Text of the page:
Storms are looming: the ship needs a proven captain

The content originally appeared on: Antigua News Room

Letter to the Editor:

Your loyalty to your country’s future; your belief in us as a people; and your determination to support your government’s leadership, has brought us, with God’s grace, out of the worst valleys of darkness, into the bright light of new possibilities.

I thank every Antiguan and Barbudan who was courageous enough, not to surrender to fear; not to succumb to despair; not to listen to the opportunistic voices of division, discord, doom and gloom.” – (The Honourable Gaston Browne, Prime Minister of Antigua and Barbuda in his 2022 New Year’s Day Address).

The citizens of Antigua and Barbuda must adequately prepare themselves for what is expected to be an above-average hurricane season this Year, with predictions suggesting a 65% chance of an above-normal sea- son, a 25% chance of a near-normal season and a 10% chance of a be- low-normal season.

While weather watchers will be glued to their televisions, radios, and other media for daily updates on what is happening across the Atlantic Ocean, none will take for granted the machinations that are likely to occur in the twin-isle paradise

Surely, one must consider the political climate and those things that can also create a stir regarding who governs, and on whose behalf.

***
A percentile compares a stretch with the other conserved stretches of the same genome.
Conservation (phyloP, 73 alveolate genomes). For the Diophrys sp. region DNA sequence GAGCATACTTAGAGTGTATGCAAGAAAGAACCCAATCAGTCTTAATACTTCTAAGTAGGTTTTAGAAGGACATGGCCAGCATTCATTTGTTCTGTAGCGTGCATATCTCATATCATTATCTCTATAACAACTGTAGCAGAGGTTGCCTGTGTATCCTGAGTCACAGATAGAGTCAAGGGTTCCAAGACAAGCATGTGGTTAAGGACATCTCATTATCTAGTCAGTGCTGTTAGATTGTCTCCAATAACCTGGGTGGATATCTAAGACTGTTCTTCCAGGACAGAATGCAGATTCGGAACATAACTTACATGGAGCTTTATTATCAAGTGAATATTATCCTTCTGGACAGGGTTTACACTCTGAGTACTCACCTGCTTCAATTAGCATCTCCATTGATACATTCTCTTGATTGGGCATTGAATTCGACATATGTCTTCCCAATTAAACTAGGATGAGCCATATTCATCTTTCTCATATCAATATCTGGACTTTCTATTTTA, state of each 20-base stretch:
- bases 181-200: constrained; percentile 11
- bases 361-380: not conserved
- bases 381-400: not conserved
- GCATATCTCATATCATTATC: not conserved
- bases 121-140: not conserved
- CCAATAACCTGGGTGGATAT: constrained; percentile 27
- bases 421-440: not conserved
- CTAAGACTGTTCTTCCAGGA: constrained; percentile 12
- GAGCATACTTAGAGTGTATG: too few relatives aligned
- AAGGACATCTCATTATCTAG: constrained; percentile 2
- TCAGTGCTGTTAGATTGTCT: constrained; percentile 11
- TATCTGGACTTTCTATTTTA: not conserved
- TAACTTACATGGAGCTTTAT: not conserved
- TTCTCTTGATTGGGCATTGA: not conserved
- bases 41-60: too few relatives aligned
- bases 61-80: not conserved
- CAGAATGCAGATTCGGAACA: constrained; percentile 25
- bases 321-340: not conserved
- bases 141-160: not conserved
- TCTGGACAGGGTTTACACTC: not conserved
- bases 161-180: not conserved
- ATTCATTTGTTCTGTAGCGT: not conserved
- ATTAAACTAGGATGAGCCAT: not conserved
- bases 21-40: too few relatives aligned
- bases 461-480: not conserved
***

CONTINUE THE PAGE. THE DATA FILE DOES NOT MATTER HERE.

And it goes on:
Political leadership and the effectiveness of governance for achieving development objectives will be questioned and shall remain under the microscope in the months ahead for those living in Antigua and Barbuda.

It is almost certain that the socioeconomic dislocations that affected the nation due to the untimely COVID-19 pandemic, coupled with the measures employed by the current government to safeguard the people will feature foremost in the minds of the voting population.

This is discernible, especially against the backdrop of criticisms from opposition entities who hardly gave the vital support that was necessary for dealing with an unprecedent- ed public health hazard which, carried the real potential to destroy numerous lives and livelihoods beyond imagination.

Not to be overlooked in the scheme of the prevail- ing conditions would be the self-inflicted damage that all contemporary political parties in the country seem bent on attracting or often fail to avoid. Taking an objective position, it becomes more important for voters to assess for themselves which political party offers them the most hope and which, on a balance of probabilities, can and will deliver on promises made.

Which of the current political parties can be trusted to ensure that the provision of public services is not thwarted by corruption, greed, or any other infelicities which derail the people from being the main beneficiaries of government’s development priorities?

Certainly, the record of the Gaston Browne-led Antigua and Barbuda La- bour Party (ABLP) in re- cent times far outshines the United Progressive Party (UPP).